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    Speak Your MindRule of majority

    Rule of majority

    Date:

    I am no politician but I sense that one of the characteristics of a democratic system is that it allows the majority to rule and be heard. On the outset, the rule of majority makes sense. In national elections, the party that receives the most votes is the one that is allowed to govern. One of the downsides of the rule of the majority is that it ignores the minority group. For me, an even more serious problem I have with the rule of majority is that it claims that the majority is right. It suggests that we should go about whatever the majority says because if the majority supports it, then it must be that it is the right thing to do. There is a saying in Amharic: ‘Wushet sidegagem ewnet yimeslal’. In English, it loosely translates to, ‘a repeated lie seems like the truth’. So when a lie is repeated by a large number of people, people tend to take it as the truth. And the few people who are truly right are considered as an outcast or as mad.

    In the book entitled ‘fikir eske mekabir’, a book widely acclaimed in Ethiopian literature, there is a personality who goes by the name of ‘gudu Kassa’, which loosely translates to ‘the crazy Kassa’. This guy strongly opposes the feudal system in which the story of the book is set. Honestly, the one thing that stayed in my mind from the book is not the love story, which many find to be quite deep but rather the character of ‘gudu Kassa’. Through his progressive thoughts, this person challenged the then existing mentality of his society. He was labelled as ‘gudu’ or crazy because he had different views that went against the thinking entrenched in the feudal system. It did not matter whether his thoughts were right, but the only idea that he was different made him considered as wrong. Simply put, different was synonym to crazy in the society that he lived in. I believe that this is a typical characteristic of a society where herd mentality is the norm. In such a society, the herd is always right.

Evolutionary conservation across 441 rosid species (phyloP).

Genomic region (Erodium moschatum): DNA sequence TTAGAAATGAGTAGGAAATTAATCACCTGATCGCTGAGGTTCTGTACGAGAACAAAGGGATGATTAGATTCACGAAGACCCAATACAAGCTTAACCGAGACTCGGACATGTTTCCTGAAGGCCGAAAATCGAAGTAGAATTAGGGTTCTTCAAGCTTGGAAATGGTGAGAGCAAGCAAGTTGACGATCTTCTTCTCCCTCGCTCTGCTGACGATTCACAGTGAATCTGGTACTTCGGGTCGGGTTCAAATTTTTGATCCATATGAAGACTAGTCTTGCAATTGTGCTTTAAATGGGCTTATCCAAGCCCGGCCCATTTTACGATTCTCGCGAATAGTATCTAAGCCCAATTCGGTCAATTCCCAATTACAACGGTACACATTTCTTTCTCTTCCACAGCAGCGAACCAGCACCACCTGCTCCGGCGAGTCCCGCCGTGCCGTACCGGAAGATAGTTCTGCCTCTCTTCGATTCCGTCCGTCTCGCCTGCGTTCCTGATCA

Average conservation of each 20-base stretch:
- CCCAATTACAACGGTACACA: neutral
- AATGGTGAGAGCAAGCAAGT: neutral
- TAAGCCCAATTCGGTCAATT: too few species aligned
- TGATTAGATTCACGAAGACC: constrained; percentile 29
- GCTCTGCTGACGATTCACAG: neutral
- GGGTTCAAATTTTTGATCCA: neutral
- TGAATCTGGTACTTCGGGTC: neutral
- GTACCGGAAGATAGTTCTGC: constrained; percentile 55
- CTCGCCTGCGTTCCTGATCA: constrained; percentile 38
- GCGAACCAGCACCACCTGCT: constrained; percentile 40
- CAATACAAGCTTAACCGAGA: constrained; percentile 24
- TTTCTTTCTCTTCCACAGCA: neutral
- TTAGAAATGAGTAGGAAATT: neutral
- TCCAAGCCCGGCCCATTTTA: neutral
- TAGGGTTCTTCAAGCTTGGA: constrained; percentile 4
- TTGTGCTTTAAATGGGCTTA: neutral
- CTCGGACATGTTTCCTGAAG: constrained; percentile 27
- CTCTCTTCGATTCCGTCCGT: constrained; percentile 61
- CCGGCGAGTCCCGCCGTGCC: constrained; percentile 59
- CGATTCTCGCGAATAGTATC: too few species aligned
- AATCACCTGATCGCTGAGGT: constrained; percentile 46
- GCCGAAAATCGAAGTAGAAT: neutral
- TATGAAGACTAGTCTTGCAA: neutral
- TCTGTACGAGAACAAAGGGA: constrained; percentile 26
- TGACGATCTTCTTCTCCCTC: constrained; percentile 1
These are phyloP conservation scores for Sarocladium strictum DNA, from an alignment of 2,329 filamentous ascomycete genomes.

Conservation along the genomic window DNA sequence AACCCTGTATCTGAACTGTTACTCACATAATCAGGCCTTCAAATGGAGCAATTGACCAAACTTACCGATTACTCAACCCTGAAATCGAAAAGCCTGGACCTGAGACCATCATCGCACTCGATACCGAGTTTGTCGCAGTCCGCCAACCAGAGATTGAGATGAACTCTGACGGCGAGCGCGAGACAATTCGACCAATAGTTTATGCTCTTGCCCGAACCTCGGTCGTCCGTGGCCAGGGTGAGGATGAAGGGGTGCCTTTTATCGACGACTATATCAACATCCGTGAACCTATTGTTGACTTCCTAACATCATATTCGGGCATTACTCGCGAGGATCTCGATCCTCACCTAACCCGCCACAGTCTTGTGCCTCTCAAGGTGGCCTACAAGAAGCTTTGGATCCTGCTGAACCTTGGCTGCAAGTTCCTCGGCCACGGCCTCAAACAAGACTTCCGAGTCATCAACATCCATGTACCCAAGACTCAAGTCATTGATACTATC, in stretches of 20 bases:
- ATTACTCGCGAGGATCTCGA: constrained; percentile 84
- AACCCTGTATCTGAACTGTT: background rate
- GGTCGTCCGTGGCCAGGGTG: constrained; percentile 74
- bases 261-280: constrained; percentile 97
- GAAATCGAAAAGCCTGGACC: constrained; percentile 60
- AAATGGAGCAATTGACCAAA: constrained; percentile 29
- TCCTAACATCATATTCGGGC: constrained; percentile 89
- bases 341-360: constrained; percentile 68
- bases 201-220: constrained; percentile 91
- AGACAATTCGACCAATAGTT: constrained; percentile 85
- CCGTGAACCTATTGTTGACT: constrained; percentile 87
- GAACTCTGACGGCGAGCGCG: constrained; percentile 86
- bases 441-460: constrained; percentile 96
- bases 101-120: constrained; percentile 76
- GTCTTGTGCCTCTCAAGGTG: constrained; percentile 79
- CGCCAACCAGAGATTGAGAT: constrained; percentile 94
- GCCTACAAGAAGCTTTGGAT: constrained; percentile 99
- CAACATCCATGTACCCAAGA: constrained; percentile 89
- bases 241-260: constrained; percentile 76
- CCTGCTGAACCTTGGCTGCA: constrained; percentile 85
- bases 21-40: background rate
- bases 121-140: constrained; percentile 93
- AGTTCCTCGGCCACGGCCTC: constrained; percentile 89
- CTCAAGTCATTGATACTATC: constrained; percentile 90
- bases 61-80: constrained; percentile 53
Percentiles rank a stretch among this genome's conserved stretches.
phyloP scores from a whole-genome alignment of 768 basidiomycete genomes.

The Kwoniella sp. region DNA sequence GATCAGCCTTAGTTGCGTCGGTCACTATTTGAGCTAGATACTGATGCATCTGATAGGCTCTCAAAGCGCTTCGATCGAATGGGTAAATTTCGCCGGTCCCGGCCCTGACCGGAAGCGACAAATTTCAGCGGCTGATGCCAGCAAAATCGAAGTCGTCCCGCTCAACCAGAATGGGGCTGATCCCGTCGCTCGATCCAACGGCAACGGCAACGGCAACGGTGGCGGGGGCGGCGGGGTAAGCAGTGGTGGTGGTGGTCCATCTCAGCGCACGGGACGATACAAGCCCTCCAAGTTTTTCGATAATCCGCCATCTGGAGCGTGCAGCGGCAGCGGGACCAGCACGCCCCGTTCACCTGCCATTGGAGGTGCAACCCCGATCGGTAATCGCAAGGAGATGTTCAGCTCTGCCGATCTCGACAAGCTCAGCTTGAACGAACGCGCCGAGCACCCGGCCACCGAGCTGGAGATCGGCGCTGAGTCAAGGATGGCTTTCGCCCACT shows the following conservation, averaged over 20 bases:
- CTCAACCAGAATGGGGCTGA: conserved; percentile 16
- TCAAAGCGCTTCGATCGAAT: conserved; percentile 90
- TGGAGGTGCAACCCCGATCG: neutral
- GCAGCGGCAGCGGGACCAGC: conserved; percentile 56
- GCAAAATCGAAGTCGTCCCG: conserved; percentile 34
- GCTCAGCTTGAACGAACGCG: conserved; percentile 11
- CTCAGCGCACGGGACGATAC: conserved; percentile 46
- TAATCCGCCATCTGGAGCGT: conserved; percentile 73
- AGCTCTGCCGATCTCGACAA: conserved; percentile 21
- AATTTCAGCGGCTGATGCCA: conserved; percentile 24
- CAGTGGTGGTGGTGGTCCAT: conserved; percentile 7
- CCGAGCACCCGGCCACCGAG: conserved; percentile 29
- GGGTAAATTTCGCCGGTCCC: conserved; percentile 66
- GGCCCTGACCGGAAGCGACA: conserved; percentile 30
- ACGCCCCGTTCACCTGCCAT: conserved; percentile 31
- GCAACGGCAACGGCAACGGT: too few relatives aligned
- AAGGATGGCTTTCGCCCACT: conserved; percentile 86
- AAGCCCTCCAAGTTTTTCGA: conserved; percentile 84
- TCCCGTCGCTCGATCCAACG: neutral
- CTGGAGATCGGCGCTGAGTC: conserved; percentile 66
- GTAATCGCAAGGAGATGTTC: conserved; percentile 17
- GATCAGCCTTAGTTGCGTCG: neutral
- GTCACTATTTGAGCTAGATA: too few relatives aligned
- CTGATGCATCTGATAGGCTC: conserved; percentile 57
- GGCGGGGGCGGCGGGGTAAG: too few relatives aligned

What is considered right or wrong can be a matter of judgment, of course. But there are indubitable rights which go hand in hand with the basic nature of human beings. For instance, the right to live is a basic human right that he or she is given at birth. A political system that supports ethnic cleansing can in no way be considered the right political system regardless of whether the majority of the nation’s population supports it. A culture that forbids girls’ education can in no way be considered right because girls are given the same rights as boys to use their God gifted minds. A leader that insults and discriminates people based on their racial background can in no way be considered the right leader because people are born equal and die equal. Simply because the majority votes for such a leader does not make him or her, the right leader.

    Unfortunately, we live in a world where the majority rules. But the good news is that the choices and decisions of the majority will prevail and sustain only when these do not go against what we call basic human rights inherent to all human beings, regardless of race, sex, nationality, ethnicity, language, religion, or any other status. These include, but are not limited to, the right to life and liberty, freedom from slavery and torture, freedom of opinion and expression, the right to work and education, and the right to feel safe and secure. The rules and decisions of the majority will have a lasting life only when these go hand in hand with basic human rights!

    Contributed by Tsion Taye

     

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